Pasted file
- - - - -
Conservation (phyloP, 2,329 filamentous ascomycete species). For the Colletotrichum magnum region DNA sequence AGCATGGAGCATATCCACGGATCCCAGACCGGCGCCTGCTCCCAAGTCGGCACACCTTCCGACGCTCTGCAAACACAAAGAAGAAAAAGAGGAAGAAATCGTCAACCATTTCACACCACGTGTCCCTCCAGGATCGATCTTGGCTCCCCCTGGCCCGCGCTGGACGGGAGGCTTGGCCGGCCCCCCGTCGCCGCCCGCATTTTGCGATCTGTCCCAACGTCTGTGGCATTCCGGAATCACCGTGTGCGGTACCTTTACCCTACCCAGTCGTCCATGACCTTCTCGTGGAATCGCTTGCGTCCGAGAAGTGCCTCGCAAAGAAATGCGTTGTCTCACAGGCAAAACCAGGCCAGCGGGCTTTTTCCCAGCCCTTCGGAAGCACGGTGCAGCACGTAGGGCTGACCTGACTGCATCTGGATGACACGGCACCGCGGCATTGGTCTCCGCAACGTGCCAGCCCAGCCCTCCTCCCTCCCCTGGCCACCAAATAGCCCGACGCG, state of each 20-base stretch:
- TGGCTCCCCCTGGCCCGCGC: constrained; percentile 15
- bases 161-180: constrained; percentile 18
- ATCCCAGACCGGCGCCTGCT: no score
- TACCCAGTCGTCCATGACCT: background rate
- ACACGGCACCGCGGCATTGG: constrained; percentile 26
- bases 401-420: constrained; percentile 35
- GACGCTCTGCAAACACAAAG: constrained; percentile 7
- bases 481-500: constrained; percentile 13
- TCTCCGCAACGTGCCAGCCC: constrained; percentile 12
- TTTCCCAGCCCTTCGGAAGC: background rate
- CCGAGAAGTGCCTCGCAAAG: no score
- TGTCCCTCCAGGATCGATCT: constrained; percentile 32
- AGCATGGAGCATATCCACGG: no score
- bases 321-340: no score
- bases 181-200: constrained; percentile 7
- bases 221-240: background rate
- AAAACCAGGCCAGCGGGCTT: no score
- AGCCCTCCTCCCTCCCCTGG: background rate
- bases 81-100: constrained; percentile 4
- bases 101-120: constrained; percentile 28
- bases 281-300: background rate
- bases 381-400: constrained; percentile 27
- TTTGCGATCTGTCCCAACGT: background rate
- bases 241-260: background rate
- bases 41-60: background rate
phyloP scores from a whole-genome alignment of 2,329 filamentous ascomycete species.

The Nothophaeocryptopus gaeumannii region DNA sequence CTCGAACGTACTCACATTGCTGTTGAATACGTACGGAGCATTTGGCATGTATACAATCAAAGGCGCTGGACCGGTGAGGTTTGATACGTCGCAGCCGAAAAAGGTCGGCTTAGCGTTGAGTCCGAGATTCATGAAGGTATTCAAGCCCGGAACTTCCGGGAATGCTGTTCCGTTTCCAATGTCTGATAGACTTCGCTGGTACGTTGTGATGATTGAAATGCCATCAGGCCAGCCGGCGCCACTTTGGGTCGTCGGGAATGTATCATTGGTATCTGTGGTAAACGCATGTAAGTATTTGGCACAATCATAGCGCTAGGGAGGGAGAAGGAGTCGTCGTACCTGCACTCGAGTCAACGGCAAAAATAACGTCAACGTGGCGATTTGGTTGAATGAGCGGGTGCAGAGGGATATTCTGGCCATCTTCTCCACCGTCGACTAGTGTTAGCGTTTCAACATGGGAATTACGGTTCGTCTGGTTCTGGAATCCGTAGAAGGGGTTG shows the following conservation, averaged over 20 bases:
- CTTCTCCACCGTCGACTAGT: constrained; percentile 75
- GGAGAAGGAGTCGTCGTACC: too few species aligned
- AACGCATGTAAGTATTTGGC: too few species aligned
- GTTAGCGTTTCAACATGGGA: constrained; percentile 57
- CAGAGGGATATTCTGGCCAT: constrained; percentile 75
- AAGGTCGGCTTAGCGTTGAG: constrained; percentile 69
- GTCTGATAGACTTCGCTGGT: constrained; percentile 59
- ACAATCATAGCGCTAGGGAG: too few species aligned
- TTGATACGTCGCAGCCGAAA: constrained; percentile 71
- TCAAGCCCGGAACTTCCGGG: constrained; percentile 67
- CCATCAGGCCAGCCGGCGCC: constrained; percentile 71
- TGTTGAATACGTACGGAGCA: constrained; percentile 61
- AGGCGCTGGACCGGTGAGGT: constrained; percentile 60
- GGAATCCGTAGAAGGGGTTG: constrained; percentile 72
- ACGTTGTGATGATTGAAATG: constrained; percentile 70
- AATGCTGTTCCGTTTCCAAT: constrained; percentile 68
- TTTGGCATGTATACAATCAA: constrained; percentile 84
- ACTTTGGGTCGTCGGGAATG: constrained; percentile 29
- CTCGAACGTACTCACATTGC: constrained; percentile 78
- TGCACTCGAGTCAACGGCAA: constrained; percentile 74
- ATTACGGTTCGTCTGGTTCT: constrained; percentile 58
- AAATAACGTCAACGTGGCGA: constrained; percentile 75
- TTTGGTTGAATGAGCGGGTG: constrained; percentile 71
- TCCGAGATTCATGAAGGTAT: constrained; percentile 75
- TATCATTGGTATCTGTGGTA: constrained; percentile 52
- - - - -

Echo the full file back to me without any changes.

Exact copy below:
Conservation (phyloP, 2,329 filamentous ascomycete species). For the Colletotrichum magnum region DNA sequence AGCATGGAGCATATCCACGGATCCCAGACCGGCGCCTGCTCCCAAGTCGGCACACCTTCCGACGCTCTGCAAACACAAAGAAGAAAAAGAGGAAGAAATCGTCAACCATTTCACACCACGTGTCCCTCCAGGATCGATCTTGGCTCCCCCTGGCCCGCGCTGGACGGGAGGCTTGGCCGGCCCCCCGTCGCCGCCCGCATTTTGCGATCTGTCCCAACGTCTGTGGCATTCCGGAATCACCGTGTGCGGTACCTTTACCCTACCCAGTCGTCCATGACCTTCTCGTGGAATCGCTTGCGTCCGAGAAGTGCCTCGCAAAGAAATGCGTTGTCTCACAGGCAAAACCAGGCCAGCGGGCTTTTTCCCAGCCCTTCGGAAGCACGGTGCAGCACGTAGGGCTGACCTGACTGCATCTGGATGACACGGCACCGCGGCATTGGTCTCCGCAACGTGCCAGCCCAGCCCTCCTCCCTCCCCTGGCCACCAAATAGCCCGACGCG, state of each 20-base stretch:
- TGGCTCCCCCTGGCCCGCGC: constrained; percentile 15
- bases 161-180: constrained; percentile 18
- ATCCCAGACCGGCGCCTGCT: no score
- TACCCAGTCGTCCATGACCT: background rate
- ACACGGCACCGCGGCATTGG: constrained; percentile 26
- bases 401-420: constrained; percentile 35
- GACGCTCTGCAAACACAAAG: constrained; percentile 7
- bases 481-500: constrained; percentile 13
- TCTCCGCAACGTGCCAGCCC: constrained; percentile 12
- TTTCCCAGCCCTTCGGAAGC: background rate
- CCGAGAAGTGCCTCGCAAAG: no score
- TGTCCCTCCAGGATCGATCT: constrained; percentile 32
- AGCATGGAGCATATCCACGG: no score
- bases 321-340: no score
- bases 181-200: constrained; percentile 7
- bases 221-240: background rate
- AAAACCAGGCCAGCGGGCTT: no score
- AGCCCTCCTCCCTCCCCTGG: background rate
- bases 81-100: constrained; percentile 4
- bases 101-120: constrained; percentile 28
- bases 281-300: background rate
- bases 381-400: constrained; percentile 27
- TTTGCGATCTGTCCCAACGT: background rate
- bases 241-260: background rate
- bases 41-60: background rate
phyloP scores from a whole-genome alignment of 2,329 filamentous ascomycete species.

The Nothophaeocryptopus gaeumannii region DNA sequence CTCGAACGTACTCACATTGCTGTTGAATACGTACGGAGCATTTGGCATGTATACAATCAAAGGCGCTGGACCGGTGAGGTTTGATACGTCGCAGCCGAAAAAGGTCGGCTTAGCGTTGAGTCCGAGATTCATGAAGGTATTCAAGCCCGGAACTTCCGGGAATGCTGTTCCGTTTCCAATGTCTGATAGACTTCGCTGGTACGTTGTGATGATTGAAATGCCATCAGGCCAGCCGGCGCCACTTTGGGTCGTCGGGAATGTATCATTGGTATCTGTGGTAAACGCATGTAAGTATTTGGCACAATCATAGCGCTAGGGAGGGAGAAGGAGTCGTCGTACCTGCACTCGAGTCAACGGCAAAAATAACGTCAACGTGGCGATTTGGTTGAATGAGCGGGTGCAGAGGGATATTCTGGCCATCTTCTCCACCGTCGACTAGTGTTAGCGTTTCAACATGGGAATTACGGTTCGTCTGGTTCTGGAATCCGTAGAAGGGGTTG shows the following conservation, averaged over 20 bases:
- CTTCTCCACCGTCGACTAGT: constrained; percentile 75
- GGAGAAGGAGTCGTCGTACC: too few species aligned
- AACGCATGTAAGTATTTGGC: too few species aligned
- GTTAGCGTTTCAACATGGGA: constrained; percentile 57
- CAGAGGGATATTCTGGCCAT: constrained; percentile 75
- AAGGTCGGCTTAGCGTTGAG: constrained; percentile 69
- GTCTGATAGACTTCGCTGGT: constrained; percentile 59
- ACAATCATAGCGCTAGGGAG: too few species aligned
- TTGATACGTCGCAGCCGAAA: constrained; percentile 71
- TCAAGCCCGGAACTTCCGGG: constrained; percentile 67
- CCATCAGGCCAGCCGGCGCC: constrained; percentile 71
- TGTTGAATACGTACGGAGCA: constrained; percentile 61
- AGGCGCTGGACCGGTGAGGT: constrained; percentile 60
- GGAATCCGTAGAAGGGGTTG: constrained; percentile 72
- ACGTTGTGATGATTGAAATG: constrained; percentile 70
- AATGCTGTTCCGTTTCCAAT: constrained; percentile 68
- TTTGGCATGTATACAATCAA: constrained; percentile 84
- ACTTTGGGTCGTCGGGAATG: constrained; percentile 29
- CTCGAACGTACTCACATTGC: constrained; percentile 78
- TGCACTCGAGTCAACGGCAA: constrained; percentile 74
- ATTACGGTTCGTCTGGTTCT: constrained; percentile 58
- AAATAACGTCAACGTGGCGA: constrained; percentile 75
- TTTGGTTGAATGAGCGGGTG: constrained; percentile 71
- TCCGAGATTCATGAAGGTAT: constrained; percentile 75
- TATCATTGGTATCTGTGGTA: constrained; percentile 52